However, there appeared to be difficulties getting through to the House of Representatives link (www.globalwarming.house.gov/spillcam ) and the one on the official Web site of Sen. Bill Nelson, D-Fla., (www.billnelson.senate.gov).
Nelson's site did carry a YouTube video of the oil leak and he also had a counter tallying the estimated number of gallons of crude oil -- more than 6 million -- that have leaked since the April 20 explosion that sank the Deepwater Horizon drilling rig and killed 11 workers.
Nelson said streaming the live leak video would help the broader scientific and academic communities contribute to understanding what went wrong and why, MSNBC reported.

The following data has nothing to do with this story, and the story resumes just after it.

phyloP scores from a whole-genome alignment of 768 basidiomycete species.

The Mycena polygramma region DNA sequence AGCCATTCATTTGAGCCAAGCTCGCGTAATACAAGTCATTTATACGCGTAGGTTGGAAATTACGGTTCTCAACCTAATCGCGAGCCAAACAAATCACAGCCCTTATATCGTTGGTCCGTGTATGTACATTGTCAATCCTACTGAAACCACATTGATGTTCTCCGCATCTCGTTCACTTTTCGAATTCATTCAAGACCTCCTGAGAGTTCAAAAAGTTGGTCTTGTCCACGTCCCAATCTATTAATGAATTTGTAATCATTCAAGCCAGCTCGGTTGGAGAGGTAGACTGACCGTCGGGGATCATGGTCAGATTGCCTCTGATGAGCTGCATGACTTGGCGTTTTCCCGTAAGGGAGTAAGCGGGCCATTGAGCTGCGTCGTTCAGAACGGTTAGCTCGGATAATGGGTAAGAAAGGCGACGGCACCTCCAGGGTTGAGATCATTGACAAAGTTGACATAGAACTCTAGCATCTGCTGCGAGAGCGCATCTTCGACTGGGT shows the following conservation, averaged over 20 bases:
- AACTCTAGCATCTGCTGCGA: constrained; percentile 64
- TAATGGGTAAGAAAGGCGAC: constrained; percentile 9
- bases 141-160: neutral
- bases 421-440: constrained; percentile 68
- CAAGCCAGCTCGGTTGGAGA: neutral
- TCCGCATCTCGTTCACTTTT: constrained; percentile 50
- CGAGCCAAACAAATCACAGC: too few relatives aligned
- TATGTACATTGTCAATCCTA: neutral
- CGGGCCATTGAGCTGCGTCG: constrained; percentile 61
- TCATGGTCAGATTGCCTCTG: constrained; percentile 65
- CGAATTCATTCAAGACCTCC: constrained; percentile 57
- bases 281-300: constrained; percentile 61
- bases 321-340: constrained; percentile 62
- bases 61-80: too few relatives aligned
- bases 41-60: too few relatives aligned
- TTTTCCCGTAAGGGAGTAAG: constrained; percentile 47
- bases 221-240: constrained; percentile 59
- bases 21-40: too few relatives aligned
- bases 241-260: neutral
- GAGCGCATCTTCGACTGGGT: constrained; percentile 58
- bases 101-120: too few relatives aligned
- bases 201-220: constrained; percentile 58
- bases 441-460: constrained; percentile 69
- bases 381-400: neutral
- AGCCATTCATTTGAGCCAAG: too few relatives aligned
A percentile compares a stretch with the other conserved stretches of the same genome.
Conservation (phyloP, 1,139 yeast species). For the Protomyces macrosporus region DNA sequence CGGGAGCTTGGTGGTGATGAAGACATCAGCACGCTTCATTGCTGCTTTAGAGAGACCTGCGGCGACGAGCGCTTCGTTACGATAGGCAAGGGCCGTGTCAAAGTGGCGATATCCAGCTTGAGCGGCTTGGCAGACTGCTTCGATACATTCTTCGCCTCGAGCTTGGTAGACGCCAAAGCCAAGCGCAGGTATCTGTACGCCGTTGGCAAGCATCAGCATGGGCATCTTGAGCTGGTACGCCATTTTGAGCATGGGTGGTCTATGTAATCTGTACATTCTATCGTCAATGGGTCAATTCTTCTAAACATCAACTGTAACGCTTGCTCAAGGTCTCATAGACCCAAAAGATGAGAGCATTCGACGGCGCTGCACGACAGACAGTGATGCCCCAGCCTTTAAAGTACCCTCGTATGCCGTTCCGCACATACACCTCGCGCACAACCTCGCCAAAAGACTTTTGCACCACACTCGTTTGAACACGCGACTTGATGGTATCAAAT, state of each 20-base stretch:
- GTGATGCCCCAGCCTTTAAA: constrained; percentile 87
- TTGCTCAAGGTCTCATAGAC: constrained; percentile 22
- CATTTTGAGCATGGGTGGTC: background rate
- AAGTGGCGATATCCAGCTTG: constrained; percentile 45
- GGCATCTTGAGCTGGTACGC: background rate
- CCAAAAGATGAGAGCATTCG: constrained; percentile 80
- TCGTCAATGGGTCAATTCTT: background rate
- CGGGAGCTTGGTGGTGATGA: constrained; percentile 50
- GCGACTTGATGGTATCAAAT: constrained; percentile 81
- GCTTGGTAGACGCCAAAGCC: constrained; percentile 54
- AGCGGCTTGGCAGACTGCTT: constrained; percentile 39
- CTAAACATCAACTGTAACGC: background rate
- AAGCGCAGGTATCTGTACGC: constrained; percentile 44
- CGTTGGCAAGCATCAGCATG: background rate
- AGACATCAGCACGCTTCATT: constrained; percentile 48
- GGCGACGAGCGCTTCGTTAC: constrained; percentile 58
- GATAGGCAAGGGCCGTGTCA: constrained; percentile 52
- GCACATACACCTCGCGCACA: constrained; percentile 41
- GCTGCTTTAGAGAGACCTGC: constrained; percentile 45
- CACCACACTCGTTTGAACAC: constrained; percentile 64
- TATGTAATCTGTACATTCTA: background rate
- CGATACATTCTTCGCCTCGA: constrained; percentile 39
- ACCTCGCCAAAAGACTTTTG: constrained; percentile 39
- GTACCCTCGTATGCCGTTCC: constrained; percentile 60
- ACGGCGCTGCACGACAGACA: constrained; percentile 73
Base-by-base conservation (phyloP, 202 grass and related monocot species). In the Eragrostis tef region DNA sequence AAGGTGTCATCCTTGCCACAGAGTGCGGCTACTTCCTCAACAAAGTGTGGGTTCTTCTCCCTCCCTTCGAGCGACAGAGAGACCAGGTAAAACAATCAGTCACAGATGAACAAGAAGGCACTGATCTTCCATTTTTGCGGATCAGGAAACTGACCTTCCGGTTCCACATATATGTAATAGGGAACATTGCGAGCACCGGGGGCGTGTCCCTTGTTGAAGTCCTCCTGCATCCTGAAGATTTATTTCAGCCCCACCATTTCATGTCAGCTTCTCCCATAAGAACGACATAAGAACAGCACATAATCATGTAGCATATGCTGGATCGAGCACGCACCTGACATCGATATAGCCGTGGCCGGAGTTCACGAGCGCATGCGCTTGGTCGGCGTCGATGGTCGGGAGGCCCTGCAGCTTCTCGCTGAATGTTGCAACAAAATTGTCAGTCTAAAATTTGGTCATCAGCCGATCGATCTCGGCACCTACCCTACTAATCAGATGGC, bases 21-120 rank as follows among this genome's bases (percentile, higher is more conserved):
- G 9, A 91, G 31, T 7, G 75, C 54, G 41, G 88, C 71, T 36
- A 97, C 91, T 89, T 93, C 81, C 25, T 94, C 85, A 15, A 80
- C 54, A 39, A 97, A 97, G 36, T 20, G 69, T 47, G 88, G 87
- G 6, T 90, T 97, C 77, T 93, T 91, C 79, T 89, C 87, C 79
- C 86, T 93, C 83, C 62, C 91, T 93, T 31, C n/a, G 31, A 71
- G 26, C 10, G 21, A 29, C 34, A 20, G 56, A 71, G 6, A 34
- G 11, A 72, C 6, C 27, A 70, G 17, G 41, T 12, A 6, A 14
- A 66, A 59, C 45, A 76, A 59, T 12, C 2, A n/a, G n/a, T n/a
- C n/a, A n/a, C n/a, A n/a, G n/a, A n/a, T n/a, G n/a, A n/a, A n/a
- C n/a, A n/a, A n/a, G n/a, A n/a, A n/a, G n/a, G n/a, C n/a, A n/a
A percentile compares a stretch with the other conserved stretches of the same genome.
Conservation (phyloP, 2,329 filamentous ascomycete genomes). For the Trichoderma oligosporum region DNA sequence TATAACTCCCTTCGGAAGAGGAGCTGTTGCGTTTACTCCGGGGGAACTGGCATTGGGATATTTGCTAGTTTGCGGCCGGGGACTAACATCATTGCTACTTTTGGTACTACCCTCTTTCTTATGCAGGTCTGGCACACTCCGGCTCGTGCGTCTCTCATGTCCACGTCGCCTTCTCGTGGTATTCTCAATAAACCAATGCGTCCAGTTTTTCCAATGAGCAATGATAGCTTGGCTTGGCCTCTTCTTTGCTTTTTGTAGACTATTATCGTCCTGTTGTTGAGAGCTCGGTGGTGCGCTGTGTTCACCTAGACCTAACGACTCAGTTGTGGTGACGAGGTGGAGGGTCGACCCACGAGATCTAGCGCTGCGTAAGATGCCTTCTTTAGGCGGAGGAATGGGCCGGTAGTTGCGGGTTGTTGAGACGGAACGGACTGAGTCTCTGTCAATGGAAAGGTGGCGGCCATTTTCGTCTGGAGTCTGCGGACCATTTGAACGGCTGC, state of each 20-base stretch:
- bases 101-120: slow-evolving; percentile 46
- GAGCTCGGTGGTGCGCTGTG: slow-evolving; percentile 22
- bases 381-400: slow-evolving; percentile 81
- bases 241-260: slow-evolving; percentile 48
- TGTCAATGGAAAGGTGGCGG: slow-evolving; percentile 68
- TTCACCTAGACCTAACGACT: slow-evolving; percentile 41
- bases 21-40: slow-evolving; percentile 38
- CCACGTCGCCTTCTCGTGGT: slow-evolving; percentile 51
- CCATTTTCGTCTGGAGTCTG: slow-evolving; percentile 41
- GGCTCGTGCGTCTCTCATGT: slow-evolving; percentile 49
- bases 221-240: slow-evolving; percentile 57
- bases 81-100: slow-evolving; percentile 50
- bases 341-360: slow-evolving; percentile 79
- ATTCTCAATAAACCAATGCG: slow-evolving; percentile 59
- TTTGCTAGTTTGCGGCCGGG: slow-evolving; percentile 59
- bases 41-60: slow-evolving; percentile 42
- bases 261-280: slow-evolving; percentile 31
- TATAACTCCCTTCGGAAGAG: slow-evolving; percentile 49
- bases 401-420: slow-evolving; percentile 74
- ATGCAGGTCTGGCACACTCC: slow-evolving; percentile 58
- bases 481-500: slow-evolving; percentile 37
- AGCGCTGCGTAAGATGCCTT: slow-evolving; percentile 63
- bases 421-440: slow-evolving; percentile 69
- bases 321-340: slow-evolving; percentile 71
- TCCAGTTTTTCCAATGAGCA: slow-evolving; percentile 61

"Plus, we need to make sure everybody sees what's going on down there," Nelson said in a statement.
Rep. Ed Markey, D-Mass., said in a statement the video "will allow the world to see the damage that is occurring in our oceans, and reinforce the urgency to end this disaster."
"This may be BP's footage, but it's America's ocean. ... This footage will aid analysis by independent scientists blocked by BP from coming to see the spill," said Markey, chairman of the House Energy and Environment Subcommittee within the Energy and Commerce Committee, which is leading a House investigation into the spill.